Further, we have two classes which demonstrate how we need our inner data to perform. .span-2 is a class held inside where our main content will be found. Inside here we have removed all extra margins/padding to keep spacing neutral, along with rearranging the box model for left alignment. This code would do best inside your template’s style.css file, though it could be added inline with your block element.

The HTML code is very short and similar as seen below. Here we have added a few extra functions which can be explained very quickly.

About Author: (; Articles)

We are calling a function get_avatar() which takes a set of parameters. The two we have passed above are the current author’s e-mail address which is the unique identifier for a database query. This could be equivalent to a user’s ID, too. We also pass in 64 as a string value – this represents the size of the image we want returned squared off in width and height.

Mac AppStorm Author Profile Page

the_author_posts() is another fairly straightforward function which pulls the total number of articles a writer has published. This is more of an added feature as I don’t see many blogs running this info. Commonly, though, this is useful from a users’ perspective since it gives more information about the current author and deeper insight into their interaction with the blog itself.

These are just some of the basics techniques for building a simple WordPress author block. From here it’s very simple to save a new file, let’s say author-box.php into your themes folder and upload into your root directory. From there a simple PHP include can add all of your code right into any source automatically.

Chris Spooner SpoonGraphics Author Box

If this is still a bit fuzzy, check out the example code above. This would be the most direct way to include your file and sustain security in your actions. Here we are calling the get_bloginfo() function to pull our entire template directory structure out first, followed by our single data file. Be sure to rename this file to whatever will suit your theme best and don’t get confused between function calls!

Conclusion

Hopefully this tutorial has given you a starting point for reference in WordPress development. Blogs are all too common in today’s web, but adding an author box gives your online articles some flare. They also give incentive for authors to post more frequently and build up a small portfolio of their writing. Many of the most popular magazines online now feature detailed information and profile links from their article writers.

If you’d like to experiment with these features without messing around in PHP or HTML/CSS, there are a few alternatives. The WordPress plugins system is one such scenario which works perfectly. I recommend the Cool Author Box plugin which will automatically add author info and supports gravatar icons. Do you have any suggestions or tips for building unique author boxes in WordPress? Share your ideas in the discussion below.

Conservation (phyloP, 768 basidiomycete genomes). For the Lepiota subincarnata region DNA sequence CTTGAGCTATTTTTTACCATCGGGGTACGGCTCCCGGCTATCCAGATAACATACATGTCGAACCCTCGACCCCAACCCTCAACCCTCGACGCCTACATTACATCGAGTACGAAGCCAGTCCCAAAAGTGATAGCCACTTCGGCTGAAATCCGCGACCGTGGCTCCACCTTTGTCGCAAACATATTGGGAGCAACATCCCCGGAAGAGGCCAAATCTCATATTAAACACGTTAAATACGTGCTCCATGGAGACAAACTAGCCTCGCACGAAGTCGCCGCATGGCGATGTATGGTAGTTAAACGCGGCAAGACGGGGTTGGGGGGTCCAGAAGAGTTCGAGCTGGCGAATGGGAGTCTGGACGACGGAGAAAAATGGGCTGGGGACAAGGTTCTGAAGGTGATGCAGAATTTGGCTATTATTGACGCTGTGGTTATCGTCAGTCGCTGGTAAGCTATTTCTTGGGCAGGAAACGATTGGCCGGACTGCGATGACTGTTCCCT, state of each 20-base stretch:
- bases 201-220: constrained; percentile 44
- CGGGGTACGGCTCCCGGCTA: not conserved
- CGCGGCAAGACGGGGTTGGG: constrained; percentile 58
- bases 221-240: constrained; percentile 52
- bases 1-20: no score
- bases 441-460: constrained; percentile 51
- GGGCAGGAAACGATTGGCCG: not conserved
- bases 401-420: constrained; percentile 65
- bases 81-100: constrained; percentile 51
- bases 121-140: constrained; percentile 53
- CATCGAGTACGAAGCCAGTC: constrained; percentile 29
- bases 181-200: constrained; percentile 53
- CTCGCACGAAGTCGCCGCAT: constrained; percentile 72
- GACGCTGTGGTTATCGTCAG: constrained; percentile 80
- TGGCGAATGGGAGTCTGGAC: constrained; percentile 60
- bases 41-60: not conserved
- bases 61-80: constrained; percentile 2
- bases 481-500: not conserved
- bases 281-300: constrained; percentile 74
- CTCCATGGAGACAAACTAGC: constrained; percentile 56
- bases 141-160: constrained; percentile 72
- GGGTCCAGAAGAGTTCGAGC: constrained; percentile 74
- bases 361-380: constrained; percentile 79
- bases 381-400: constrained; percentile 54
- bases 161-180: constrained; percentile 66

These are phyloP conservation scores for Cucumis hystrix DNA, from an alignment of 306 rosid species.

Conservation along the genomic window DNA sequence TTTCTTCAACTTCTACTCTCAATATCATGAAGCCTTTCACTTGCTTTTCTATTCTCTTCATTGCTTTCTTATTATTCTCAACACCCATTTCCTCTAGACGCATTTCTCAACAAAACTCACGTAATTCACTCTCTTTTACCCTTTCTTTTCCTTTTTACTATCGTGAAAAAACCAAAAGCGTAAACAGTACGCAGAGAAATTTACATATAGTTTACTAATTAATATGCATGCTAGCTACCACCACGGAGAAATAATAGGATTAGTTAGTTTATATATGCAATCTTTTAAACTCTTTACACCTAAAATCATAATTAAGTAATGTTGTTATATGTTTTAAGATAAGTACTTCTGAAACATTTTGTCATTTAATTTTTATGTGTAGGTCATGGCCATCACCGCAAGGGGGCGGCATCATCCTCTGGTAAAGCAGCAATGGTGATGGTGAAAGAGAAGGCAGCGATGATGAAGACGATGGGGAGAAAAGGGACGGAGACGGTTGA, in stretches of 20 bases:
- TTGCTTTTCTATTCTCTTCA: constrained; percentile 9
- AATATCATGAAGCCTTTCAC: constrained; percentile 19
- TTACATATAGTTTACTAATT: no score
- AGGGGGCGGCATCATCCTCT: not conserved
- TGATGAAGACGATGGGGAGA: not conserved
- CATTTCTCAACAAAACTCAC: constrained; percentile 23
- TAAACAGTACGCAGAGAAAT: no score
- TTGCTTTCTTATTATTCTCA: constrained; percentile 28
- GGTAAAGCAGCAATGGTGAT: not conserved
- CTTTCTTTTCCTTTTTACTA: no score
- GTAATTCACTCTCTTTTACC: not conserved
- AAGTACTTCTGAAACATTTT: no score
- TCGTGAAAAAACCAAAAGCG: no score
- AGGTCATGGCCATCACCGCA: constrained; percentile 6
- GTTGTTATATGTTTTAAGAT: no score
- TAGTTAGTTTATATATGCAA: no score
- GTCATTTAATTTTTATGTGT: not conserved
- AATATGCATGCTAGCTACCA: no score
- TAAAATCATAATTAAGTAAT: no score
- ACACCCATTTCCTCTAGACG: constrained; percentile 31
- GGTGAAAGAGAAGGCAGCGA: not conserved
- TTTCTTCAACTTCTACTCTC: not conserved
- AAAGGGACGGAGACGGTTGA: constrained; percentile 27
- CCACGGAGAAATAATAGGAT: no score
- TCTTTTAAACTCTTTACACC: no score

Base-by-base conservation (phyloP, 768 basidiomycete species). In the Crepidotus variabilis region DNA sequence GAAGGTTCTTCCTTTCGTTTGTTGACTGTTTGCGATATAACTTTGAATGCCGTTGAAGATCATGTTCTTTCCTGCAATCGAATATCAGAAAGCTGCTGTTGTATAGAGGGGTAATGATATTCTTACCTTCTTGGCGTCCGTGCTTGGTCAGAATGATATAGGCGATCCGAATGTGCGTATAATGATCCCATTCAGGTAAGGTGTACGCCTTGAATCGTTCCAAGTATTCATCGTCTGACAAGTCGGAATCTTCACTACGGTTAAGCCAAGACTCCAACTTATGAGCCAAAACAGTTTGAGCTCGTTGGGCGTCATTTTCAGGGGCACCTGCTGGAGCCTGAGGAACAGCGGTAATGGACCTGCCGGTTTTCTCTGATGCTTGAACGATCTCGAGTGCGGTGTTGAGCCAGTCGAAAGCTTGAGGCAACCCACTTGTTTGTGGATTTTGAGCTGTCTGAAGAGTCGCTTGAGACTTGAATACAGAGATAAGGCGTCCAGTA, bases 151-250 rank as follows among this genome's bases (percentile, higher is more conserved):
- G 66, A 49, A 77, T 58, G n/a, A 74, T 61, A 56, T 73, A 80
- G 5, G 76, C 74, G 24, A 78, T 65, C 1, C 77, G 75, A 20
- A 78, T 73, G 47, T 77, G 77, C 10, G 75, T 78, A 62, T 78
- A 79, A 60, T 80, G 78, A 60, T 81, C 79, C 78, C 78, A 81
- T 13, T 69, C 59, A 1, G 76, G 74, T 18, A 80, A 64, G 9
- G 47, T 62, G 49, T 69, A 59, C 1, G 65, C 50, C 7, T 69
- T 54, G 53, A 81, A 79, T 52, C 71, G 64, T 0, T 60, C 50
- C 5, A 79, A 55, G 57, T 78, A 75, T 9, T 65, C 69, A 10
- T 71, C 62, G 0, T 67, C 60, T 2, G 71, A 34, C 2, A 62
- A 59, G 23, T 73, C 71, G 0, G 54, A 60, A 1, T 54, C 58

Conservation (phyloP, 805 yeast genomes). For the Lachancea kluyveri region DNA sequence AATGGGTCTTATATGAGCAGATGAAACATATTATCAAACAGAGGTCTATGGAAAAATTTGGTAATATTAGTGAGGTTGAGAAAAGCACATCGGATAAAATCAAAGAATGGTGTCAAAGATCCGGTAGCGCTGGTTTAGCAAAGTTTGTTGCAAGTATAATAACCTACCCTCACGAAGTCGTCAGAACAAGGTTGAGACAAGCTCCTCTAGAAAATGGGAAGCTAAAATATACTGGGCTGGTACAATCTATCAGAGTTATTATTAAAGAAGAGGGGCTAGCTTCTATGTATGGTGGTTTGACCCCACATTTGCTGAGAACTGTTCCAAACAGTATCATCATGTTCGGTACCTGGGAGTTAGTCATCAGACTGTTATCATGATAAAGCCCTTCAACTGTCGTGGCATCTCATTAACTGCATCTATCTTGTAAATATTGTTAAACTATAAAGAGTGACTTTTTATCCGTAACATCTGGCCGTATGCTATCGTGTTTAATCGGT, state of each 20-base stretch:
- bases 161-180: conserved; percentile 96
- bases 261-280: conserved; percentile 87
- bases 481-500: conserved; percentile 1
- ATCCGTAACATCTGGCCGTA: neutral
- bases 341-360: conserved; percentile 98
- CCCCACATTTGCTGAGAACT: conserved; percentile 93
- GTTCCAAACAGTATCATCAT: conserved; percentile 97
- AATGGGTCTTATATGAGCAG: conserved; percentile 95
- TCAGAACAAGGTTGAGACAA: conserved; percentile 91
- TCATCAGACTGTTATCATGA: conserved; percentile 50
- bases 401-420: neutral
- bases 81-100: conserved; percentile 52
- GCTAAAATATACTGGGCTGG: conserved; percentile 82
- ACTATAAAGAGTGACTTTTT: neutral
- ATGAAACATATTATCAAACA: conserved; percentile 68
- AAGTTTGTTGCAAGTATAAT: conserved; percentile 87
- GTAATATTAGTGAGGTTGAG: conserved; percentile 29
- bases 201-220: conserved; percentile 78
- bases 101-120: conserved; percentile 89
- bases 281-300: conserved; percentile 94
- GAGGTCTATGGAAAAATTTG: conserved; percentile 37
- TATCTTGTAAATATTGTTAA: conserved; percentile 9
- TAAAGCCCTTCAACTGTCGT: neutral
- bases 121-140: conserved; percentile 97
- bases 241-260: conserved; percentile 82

Comments & Discussion

13 Comments

  • http://arifriyanto.com/blog Arif Riyanto

    Nice article, inspire me. thanks

  • http://www.kws.co.in Alpha

    Excellent observation. It would be great if you can post the SEO benefits of it ?

    Thanks

  • John

    But many times you see those author with company names or brand name with junk links just for the sake or SEO and link baiting. That to me is disgusting.

  • http://vsmarcuslewis.com Marcus Lewis

    Great tutorial. I’ve been needing to jump on an authors section with bio and list of posts. I have 2 authors for my site that write every once in a while and wanted to give them a little spot to add a description.

    Thanks for this!

  • http://www.sagive.co.il sagive

    gr8 stuff.. i think the right way is to first add some additional information boxes to the profile page so users can get creative.. that would actually get them to spend more time and get some pride out of thier profile. :)

    Cheers, Sagive

  • http://www.goodhotelguide.com Cindy Sherman

    Excellent post. Great job! Thank you.

  • http://pressabout.us/mozilla.org Carson Palmer

    Nice post. I was checking continuously this blog and I am impressed! Very helpful information specially the last part :) I care for such info a lot. I was seeking this certain info for a very long time. Thank you and best of luck.

  • http://fitnessanddefense.com Ronnie Coleman

    Can you guide me how to do this in Thesis ??

  • http://techmunchies.com abhishek@techmunchies.com

    Thanks buddy for your help :) .I needed this.

  • http://www.blagdon.com Blagdon

    Beauty! Keep up the good work.

  • http://www.sellwithppc.com Frank

    Great Post! Nice to learn new things from wonderful posts like this. Keep posting.

  • http://www.jehovasoft.com/ Beslin

    Nice Article. Keep Posting!

  • http://www.thecafeatporlockweir.co.uk Sarah

    Very helpful instructions … just what I was looking for. Thank you for posting.